Urinary tract infections are the most frequent health-care associated infection in the United States. Urinary catheter use is common, with approximately one in five patients admitted to an acute care hospital receiving an indwelling catheter. Each day of indwelling catheter use is associated with an approximate 5% increase of bacterium, although this is generally asymptomatic and requires no treatment.
Indwelling catheters are particularly uncomfortable and awkward for men, especially if they need to continue using one as an outpatient. Fortunately, there is an alternative: the condom catheter. Recent studies have shown that an external catheter used during their hospital stay had an 80% reduction in the risk of urinary infection.
Urinary tract infections are the most common type of infection to occur during a hospital stay and can lead to fevers and prolonged stays. Other risk factors involved with prolonged indwelling catheter use include colonization of the drainage bag, diarrhea, diabetes, renal insufficiency, errors in catheter care, and debilitated states.
A condom style catheter can be changed daily and is painless to apply. It allows for greater mobility, remaining comfortable even for sports or traveling, and is unnoticeable even when wearing shorts. Many condom catheters are designed for attaching extensive tubing and a more traditional leg bag if desired. Leg and bed bags should be cleaned daily and changed monthly.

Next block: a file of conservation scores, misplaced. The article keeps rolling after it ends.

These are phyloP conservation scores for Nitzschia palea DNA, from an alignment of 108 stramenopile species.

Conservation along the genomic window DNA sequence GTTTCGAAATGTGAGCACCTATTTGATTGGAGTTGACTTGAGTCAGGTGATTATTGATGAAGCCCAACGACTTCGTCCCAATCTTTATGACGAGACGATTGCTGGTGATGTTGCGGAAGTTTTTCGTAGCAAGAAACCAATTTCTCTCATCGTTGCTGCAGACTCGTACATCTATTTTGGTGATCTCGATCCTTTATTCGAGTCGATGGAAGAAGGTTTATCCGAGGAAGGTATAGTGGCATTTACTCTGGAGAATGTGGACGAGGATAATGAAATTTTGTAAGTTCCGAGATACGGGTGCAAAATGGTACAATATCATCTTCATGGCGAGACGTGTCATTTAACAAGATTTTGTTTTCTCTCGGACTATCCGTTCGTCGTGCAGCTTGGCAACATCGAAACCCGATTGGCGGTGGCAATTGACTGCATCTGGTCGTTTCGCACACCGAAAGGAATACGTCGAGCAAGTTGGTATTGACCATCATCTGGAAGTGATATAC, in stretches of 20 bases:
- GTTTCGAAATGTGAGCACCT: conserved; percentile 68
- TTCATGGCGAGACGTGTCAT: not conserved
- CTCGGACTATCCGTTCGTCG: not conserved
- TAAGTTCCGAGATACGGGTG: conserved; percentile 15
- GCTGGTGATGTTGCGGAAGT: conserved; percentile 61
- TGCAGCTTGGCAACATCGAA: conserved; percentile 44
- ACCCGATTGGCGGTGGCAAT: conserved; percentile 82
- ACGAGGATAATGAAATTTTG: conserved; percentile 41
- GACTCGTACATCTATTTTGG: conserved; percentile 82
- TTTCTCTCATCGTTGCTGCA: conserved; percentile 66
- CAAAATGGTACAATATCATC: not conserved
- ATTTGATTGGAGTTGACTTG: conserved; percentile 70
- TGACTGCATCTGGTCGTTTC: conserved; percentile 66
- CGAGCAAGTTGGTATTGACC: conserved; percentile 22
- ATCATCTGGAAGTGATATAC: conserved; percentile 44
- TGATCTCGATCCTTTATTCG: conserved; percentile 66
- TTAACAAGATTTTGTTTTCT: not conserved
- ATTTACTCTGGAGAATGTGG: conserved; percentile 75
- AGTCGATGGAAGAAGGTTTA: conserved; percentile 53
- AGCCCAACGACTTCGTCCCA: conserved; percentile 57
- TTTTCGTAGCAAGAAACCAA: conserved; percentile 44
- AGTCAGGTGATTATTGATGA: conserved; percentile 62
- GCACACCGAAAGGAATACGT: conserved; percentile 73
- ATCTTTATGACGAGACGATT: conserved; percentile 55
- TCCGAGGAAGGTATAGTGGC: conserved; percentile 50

Indwelling catheters are often described as excruciatingly painful for male users. While its use has begun increasing for other conditions requiring long-term or chronic use, such as for cerebral palsy or for paraplegics, a condom like catheter is used primarily by males who suffer from incontinence. During long-term use, this style of catheter may be left in place all the time, or a patient may be instructed on a procedure for placing a catheter just long enough to empty the bladder and then removing it (known as intermittent self-catheterization).
The condom catheter is a simple rubber or synthetic sheath that is placed over the penis, in the same way that a condom is used for contraception. Unlike a sexual condom, however, a catheter of this design has a plug to which a drainage tube is attached, allowing the urine to pass into a storage bag around the leg. Another difference between the condom style catheter and a sexual condom is that the “Texas style” catheter is self-adhesive. It is a non-invasive device and makes no contact with the mucosa of the urethra.